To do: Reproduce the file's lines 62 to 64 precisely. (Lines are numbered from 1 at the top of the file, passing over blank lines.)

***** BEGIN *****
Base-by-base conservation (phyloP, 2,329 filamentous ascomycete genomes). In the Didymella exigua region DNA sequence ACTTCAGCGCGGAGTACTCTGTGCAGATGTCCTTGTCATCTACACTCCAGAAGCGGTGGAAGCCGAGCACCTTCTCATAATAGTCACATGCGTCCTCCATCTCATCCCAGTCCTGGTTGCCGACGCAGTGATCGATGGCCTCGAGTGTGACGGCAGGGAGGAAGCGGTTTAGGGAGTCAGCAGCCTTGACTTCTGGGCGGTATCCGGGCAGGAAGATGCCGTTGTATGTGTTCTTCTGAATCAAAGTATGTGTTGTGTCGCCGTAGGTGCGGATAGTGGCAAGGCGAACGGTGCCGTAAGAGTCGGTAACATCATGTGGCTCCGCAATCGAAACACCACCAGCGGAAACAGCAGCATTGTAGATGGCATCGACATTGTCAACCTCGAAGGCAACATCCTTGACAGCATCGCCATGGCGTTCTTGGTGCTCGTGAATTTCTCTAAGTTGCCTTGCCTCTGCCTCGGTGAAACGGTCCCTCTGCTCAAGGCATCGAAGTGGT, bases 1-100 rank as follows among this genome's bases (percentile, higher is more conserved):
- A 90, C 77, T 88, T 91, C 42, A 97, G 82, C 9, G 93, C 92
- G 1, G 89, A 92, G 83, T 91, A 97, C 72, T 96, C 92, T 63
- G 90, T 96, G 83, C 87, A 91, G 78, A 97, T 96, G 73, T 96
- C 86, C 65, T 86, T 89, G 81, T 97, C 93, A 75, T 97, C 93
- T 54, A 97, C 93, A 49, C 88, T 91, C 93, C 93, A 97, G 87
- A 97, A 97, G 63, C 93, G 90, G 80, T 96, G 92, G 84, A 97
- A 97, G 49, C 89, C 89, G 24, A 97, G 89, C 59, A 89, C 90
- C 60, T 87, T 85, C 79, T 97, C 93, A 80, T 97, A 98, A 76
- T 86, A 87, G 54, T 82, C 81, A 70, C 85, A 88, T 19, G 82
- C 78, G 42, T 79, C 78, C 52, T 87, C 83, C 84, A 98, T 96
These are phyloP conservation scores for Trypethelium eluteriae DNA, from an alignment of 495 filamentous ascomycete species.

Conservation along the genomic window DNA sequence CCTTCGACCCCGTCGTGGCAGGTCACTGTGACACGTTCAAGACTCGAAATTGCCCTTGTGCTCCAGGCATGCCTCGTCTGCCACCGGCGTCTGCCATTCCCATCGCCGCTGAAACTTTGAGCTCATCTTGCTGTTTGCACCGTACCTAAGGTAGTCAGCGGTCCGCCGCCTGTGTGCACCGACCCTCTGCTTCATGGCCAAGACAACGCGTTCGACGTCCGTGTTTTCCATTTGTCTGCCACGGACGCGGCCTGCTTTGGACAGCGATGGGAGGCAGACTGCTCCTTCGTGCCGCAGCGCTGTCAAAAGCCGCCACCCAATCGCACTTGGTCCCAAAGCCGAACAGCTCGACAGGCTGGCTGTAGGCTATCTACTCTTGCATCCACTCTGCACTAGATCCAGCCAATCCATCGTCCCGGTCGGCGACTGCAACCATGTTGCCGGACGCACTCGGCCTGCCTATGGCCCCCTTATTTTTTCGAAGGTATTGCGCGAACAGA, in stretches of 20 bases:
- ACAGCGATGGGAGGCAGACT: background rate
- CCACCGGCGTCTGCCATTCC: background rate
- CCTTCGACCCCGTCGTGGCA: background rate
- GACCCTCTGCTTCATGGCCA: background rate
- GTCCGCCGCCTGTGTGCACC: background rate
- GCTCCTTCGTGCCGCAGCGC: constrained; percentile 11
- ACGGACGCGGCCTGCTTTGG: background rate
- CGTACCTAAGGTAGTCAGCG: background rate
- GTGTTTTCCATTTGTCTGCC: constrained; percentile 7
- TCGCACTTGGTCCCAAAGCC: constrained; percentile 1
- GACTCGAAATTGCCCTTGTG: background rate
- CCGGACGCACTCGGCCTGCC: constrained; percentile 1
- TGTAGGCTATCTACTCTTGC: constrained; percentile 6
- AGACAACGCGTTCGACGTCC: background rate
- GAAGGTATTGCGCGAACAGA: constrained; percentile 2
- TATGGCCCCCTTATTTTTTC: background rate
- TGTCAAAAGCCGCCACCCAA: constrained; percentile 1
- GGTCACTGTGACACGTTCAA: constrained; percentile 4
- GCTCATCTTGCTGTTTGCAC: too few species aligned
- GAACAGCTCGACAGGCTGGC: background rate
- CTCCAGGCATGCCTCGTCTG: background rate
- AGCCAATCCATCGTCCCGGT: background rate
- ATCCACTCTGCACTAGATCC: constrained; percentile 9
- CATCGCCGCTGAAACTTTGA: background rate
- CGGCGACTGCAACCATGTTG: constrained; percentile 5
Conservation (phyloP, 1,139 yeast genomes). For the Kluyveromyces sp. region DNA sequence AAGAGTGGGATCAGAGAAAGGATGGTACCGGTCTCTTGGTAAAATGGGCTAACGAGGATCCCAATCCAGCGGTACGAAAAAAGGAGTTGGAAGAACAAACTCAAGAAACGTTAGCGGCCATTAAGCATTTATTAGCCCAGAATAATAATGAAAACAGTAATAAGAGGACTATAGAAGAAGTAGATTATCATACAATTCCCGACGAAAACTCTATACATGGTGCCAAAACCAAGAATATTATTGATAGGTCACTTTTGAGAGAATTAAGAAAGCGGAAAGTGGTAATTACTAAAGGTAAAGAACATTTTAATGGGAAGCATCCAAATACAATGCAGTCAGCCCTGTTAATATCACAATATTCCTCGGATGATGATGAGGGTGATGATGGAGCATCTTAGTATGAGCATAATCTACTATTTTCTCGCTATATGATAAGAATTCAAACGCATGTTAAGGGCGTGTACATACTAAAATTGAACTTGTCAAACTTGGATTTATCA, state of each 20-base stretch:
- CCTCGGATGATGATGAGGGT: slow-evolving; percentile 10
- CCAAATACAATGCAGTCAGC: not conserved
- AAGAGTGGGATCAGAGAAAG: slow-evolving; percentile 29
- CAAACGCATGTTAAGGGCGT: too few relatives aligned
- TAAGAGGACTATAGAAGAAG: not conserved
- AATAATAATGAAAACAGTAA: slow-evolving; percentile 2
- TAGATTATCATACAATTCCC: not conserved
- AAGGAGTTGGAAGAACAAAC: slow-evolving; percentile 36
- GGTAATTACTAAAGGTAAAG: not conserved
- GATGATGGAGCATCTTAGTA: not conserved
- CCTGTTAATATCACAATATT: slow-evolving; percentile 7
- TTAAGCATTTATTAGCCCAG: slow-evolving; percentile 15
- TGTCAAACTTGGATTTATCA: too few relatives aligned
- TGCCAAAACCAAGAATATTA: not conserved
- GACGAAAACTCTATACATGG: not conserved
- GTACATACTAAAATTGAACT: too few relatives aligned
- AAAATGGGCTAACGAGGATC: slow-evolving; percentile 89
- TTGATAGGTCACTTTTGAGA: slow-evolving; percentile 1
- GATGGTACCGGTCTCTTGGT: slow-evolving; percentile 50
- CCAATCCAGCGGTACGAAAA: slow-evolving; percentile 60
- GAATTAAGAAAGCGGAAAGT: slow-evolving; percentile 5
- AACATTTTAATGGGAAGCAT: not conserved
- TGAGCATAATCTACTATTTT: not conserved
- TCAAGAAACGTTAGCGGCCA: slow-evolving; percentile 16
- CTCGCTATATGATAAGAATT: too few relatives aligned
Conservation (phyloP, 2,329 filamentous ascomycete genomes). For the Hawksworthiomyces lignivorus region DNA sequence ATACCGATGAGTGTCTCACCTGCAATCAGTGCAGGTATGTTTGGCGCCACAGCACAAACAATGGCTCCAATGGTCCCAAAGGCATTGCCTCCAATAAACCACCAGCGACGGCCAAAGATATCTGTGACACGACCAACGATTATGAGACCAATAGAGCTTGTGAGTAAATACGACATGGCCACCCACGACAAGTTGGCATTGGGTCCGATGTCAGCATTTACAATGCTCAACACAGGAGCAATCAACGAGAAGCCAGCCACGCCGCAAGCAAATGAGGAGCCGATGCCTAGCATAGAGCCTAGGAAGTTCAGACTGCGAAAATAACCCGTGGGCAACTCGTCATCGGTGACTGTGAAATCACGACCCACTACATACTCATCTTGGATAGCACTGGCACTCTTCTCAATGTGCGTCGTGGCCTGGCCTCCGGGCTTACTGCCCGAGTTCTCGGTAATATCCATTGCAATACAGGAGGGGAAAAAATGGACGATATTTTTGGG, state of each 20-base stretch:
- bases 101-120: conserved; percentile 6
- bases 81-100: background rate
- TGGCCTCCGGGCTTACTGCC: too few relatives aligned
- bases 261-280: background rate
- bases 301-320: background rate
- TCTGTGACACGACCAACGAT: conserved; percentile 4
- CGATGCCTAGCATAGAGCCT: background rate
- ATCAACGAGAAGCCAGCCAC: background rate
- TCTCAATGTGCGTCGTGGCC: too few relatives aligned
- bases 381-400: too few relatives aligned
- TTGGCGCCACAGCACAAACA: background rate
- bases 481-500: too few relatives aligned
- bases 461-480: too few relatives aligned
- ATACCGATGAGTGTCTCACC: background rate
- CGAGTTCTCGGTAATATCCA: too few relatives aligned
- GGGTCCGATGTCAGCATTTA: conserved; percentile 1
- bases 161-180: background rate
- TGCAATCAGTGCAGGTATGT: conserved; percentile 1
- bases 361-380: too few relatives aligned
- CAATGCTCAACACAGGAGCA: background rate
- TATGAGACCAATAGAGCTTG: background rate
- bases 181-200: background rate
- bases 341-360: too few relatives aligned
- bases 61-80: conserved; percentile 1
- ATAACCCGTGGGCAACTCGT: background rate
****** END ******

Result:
- TGAGCATAATCTACTATTTT: not conserved
- TCAAGAAACGTTAGCGGCCA: slow-evolving; percentile 16
- CTCGCTATATGATAAGAATT: too few relatives aligned